top of page
  • Mauatua Fa’ara-Reynold

Eat me and be nourished

Words by Mauatua Fa’ara-Reynolds (she/they; Tahitian (Ra'iātea, Taha'a, Huahine) and Norfolk Islander)

There’s a legend in Tahiti that is told like this:

One day, an awful famine hit our lush and bountiful Otaheite. Utari, a husband, father of two and valued member of the community, fled to the valley, where he hunted for days to find food for his feti’i (whānau). After being gone for three days and three nights, he came back to his fare (whare) late at night with a pig he caught, but his tamari’i (tamariki) and vahine (wahine) were fast asleep. Overwhelmed with arofa (aroha), he looked up to the heavens and pleaded to the atua:

 My time has come. May my body become food, and so may mine live.

When Utari’s vahine woke up the following day to a rā’au (rākau) growing in front of their fare, a voice called out saying:

Ta’u here (taku aroha), don’t be afraid, it’s me, Utari. I left you a pig; eat it. My tino (tinana) was transformed into a tree trunk, my âvae (waewae) and manimani âvae (matimati) into roots, my rima (ringa) into branches, my manimani rima (matimati) into leaves, my upo’o (upoko) into ‘uru and my toto into sap.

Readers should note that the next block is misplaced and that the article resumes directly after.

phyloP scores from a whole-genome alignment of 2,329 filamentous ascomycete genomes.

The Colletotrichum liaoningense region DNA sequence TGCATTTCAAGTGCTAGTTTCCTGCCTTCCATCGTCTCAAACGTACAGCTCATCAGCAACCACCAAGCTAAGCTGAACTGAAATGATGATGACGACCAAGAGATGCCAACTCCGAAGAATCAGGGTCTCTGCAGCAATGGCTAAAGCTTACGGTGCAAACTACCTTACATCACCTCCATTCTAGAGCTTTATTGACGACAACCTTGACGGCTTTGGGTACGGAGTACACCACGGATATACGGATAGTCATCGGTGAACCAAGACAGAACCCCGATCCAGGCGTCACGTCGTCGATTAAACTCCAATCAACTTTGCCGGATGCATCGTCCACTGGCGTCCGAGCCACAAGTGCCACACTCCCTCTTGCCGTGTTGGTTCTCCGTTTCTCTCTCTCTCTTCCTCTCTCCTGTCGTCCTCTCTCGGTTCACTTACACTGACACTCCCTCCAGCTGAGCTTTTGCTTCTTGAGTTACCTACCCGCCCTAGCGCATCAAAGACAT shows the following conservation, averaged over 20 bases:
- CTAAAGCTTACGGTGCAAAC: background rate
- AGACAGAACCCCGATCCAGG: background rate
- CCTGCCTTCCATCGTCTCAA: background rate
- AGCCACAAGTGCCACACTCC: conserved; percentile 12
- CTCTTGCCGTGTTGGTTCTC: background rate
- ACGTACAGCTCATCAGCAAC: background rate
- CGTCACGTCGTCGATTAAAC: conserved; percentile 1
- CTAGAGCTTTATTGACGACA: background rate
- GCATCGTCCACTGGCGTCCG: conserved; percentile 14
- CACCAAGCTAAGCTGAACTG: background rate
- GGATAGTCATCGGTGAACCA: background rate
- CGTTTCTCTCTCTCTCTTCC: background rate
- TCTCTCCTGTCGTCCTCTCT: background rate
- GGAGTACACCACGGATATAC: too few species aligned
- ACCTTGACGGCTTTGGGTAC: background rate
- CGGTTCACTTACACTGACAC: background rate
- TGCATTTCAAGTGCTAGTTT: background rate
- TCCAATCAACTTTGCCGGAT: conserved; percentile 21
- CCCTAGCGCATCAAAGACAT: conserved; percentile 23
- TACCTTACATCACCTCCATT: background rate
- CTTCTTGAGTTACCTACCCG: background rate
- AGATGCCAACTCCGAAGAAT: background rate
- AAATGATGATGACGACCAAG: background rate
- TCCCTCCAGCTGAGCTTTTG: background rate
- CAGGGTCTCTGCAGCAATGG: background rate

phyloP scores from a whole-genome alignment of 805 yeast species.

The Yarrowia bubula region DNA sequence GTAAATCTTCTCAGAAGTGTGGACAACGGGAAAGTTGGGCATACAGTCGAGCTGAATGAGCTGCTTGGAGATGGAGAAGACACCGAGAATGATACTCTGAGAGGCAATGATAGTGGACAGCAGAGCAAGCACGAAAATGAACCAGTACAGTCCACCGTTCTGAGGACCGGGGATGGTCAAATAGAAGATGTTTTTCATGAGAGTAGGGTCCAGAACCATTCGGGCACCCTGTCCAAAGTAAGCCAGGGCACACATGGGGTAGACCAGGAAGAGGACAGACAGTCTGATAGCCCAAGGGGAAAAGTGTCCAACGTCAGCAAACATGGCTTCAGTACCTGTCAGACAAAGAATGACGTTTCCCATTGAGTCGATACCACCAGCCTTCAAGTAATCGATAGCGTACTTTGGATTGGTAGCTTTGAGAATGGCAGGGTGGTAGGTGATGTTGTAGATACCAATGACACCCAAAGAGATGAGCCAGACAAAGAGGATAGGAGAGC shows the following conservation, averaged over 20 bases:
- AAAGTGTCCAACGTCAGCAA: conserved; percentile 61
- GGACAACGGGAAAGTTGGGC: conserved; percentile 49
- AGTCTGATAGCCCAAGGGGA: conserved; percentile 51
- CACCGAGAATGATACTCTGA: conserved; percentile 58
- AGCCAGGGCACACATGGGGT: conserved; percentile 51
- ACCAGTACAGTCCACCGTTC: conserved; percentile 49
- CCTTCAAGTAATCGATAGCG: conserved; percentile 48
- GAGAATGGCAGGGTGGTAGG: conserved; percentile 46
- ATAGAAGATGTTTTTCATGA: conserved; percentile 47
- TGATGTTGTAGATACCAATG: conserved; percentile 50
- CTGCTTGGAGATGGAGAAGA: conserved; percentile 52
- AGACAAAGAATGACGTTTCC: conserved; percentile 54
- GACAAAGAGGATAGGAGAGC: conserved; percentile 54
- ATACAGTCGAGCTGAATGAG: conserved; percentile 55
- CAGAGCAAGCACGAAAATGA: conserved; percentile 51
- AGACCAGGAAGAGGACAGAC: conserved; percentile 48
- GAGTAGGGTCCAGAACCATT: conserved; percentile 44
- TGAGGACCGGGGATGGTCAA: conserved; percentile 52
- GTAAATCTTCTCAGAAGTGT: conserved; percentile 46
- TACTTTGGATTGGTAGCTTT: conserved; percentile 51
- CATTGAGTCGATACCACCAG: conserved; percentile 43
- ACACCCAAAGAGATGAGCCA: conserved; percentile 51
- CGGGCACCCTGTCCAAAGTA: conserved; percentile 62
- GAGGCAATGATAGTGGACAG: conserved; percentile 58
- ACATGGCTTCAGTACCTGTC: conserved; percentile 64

Eat me and be nourished.


I was born on Ra’iātea, and after my birth, we went back home to Huahine. When we returned, my Mama buried my placenta underneath an ‘uru tree. I have nourished my fenua, spread my roots across the Pacific, and bore fruit for my people.

But I struggle to flourish when the soil has gone rotten. Soil contaminated with bubbling nuclear waste, soil that is not mine, soil that is stolen.

I have been



Shipped from rich fenua and salty moana

to sweet Caribbean water,

Sold by and to menacing white grins and

Wrapped in patriotic cloths of red, white, and blue.

One thing Utari forgot: we, the ‘uru, must be nourished. Our soil, our water, our nutrients.

I can not grow if you do not help me.

I humbly ask of you one thing: do not just CONSUME me!

Once fed, I will blossom with the loveliest ‘uru you could ever imagine.

Then, you can cook me in the ahima’a (hāngī), buried under coal and banana leaves, charred by fire.

Eat me and be nourished.


bottom of page